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The Spanish Film Festival 2014

Home > Brisbane > Film Reviews | Cinema | Movie Reviews
by Richard Leathem (subscribe)
Freelance writer. Melbourne based cinephile. Fond of food.
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The best in new Spanish language cinema
At first glance it may have seemed like a quiet year in Spanish cinema. There were few international breakouts in terms of awards or box office success, but as the line-up for this year's Spanish Film Festival indicates, there is plenty of quality new cinema to be enjoyed from Spain and Spanish speaking countries.

spanish film festival amazing catfish
A scene from The Amazing Catfish (Los Insolitos Peces Gato)


Touring the country at Palace Cinemas in April and May, each year the Spanish Film Festival showcases the best in current Spanish language cinema, including a few special event screenings.

The opening and closing night films this year are both crowd-pleasers that have been big hits in Spain. Opening night film Living Is Easy WIth Your Eyes Closed (Vivir Es Facil Con Los Ojos Cerrados) is a nostalgic, rites of passage road movie. It stars the inimitable Javier Camara (Talk to Her) as an English teacher who uses the lyrics of Beatles songs to teach his students. The title is a line from Strawberry Fields Forever.

The festival's closing night film Witching and Bitching (Las Brujas de Zugarramurdi) is from iconic director Alex De La Iglesia. He's not known for holding back, with previous assaults on the senses including The Day of the Beast (El Dia de la Bestia) and Common Wealth (La Communidad). This is a typically irreverent romp about a couple of incompetent thieves who stumble upon a coven of witches. The film sees the re-teaming of two of the country's most desired pieces of man flesh, Hugo Silva and Mario Casas, co-stars of the long running TV series Los Hombres De Paco.

spanish film festival amazing catfish
Mario Casas in closing night film Witching and Bitching (Las Brujas de Zugarramurdi)


In recent years Spain has consistently produced world class thrillers, and it's a track record that doesn't look like slowing down anytime soon. This year's program features a few genre titles, the best of which promises to be Cannibal. A slightly misleading title, but a fairly creepy, noir-ish, psychological thriller nonetheless. Be prepared to be disturbed.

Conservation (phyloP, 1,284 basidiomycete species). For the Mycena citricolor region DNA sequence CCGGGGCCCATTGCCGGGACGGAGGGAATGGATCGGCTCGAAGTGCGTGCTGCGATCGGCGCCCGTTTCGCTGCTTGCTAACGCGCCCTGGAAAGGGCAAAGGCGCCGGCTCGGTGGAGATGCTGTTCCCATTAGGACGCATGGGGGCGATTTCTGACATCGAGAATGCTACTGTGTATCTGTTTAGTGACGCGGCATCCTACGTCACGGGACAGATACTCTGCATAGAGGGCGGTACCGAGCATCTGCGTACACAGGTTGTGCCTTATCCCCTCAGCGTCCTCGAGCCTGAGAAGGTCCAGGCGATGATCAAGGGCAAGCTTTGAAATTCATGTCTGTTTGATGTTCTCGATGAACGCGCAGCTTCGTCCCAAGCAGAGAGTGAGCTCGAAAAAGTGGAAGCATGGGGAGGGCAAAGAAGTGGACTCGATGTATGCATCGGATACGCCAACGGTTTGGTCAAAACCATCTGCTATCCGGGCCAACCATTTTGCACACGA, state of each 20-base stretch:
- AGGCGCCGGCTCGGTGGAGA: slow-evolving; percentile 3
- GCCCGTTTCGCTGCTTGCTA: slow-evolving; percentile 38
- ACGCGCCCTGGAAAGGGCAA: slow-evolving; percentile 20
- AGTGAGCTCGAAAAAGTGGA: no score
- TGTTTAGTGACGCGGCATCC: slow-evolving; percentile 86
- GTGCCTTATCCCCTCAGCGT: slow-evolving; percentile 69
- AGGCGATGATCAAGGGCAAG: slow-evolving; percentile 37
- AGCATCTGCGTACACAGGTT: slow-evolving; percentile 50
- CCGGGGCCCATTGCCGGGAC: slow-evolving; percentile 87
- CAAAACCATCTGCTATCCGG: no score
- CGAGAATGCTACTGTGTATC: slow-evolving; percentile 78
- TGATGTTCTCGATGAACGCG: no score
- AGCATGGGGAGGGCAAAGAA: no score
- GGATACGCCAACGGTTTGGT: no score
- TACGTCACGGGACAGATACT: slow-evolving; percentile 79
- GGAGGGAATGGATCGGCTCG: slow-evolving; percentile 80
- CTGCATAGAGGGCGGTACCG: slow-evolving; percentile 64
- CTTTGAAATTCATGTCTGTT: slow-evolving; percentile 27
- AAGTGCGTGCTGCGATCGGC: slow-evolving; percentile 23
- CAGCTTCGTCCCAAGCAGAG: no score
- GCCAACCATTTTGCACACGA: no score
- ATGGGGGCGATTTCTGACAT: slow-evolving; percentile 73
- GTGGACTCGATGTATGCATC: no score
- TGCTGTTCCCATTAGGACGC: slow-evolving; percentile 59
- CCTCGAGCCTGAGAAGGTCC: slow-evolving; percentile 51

Elsewhere in the festival it's fair to say the most promising films are actually Spanish / South American co-productions. A prime example is The Golden Cage (La Jaula De Oro). This looks to be a highlight not just of the festival but for the entire calendar year. First time Spanish director Diego Quemada-Diez won plenty of awards at festivals throughout 2013 for this drama about Guatemalan teenagers on a long trek to cross the border into the U.S. There have been many films about Hispanics and their struggle to immigrate to the promised land of America, it's a subject full of dramatic potential. This looks to be up with the best of them. It's had an enormous amount of praise heaped on it, and with the issues surrounding asylum seekers becoming more prominent in our headlines, this has the potential to really strike a chord.

spanish film festival stockholm
Aura Garrido and Javier Pereira in Stockholm


Also attracting a fair bit of hype is Stockholm. This is a minimalist study of teenage love that slowly morphs into something quite unsettling. It's garnered a loyal following in Spain and is set to become an international cult favourite.

Another teen-centric film is Blue and Not So Pink (Azul Y No Tan Rosa), which deals with homophobia, domestic violence, transgenderism and a few other social issues. It won Spain's Goya Award for best Latin American film (although it's actually a co-production between Spain and Venezuela).

While most language based film festivals divide their titles into genre-based categories, the Spanish fest has eschewed that format this year, simply dividing the films into three sections: Films from Spain, International Co-Productions, and Films from Latin America. There may not be any documentaries, retro classics or films directly aimed at children, but the programmers seem to be striving for a consistency in quality rather than plating up a bit of everything. If industry reviews and festival awards are anything to go by, then they've certainly succeeded in that respect.

It's increasingly rare to see Spanish language films get a release in our cinemas, so more than ever, this will be your one and only chance to see most of these films on the big screen.

You can check out the full program at the festival's website



All images from www.spanishfilmfestival.com
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Why? The best showcase of current Spanish cinema
Where: Palace cinemas around the country
Cost: Single Sessions: Palace Members $15, Concession $17, Adult $20. Opening Night Film: Palace Members $50 Full Price $55, Closing Night Film: Palace Members $26, Full Price $32
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